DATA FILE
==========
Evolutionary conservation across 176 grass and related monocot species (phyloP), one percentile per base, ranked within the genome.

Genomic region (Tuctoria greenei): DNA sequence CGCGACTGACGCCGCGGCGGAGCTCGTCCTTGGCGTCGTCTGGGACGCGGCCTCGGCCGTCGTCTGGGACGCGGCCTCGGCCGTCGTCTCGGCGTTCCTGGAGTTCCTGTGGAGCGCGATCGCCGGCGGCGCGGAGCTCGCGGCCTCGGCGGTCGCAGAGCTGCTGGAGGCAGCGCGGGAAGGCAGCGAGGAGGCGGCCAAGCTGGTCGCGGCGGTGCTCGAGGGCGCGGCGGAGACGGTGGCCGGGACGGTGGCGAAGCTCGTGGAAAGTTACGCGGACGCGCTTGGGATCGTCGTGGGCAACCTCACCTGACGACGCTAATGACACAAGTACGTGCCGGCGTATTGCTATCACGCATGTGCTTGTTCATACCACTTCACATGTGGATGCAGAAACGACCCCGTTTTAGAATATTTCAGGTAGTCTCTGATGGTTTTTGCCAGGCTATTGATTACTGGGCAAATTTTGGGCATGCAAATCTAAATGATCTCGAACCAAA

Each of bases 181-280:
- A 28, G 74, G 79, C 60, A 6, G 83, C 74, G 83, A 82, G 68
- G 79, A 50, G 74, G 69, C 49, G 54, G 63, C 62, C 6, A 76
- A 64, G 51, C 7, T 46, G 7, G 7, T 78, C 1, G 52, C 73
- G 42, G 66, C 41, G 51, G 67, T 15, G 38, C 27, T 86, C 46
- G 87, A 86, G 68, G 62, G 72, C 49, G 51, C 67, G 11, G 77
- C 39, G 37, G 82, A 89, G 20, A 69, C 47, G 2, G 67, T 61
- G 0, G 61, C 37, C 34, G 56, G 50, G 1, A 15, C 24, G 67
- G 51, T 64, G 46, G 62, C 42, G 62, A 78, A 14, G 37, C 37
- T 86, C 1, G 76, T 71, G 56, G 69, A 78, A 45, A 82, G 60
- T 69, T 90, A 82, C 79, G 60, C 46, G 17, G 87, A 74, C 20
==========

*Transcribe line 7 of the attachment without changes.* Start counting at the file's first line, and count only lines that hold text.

- G 42, G 66, C 41, G 51, G 67, T 15, G 38, C 27, T 86, C 46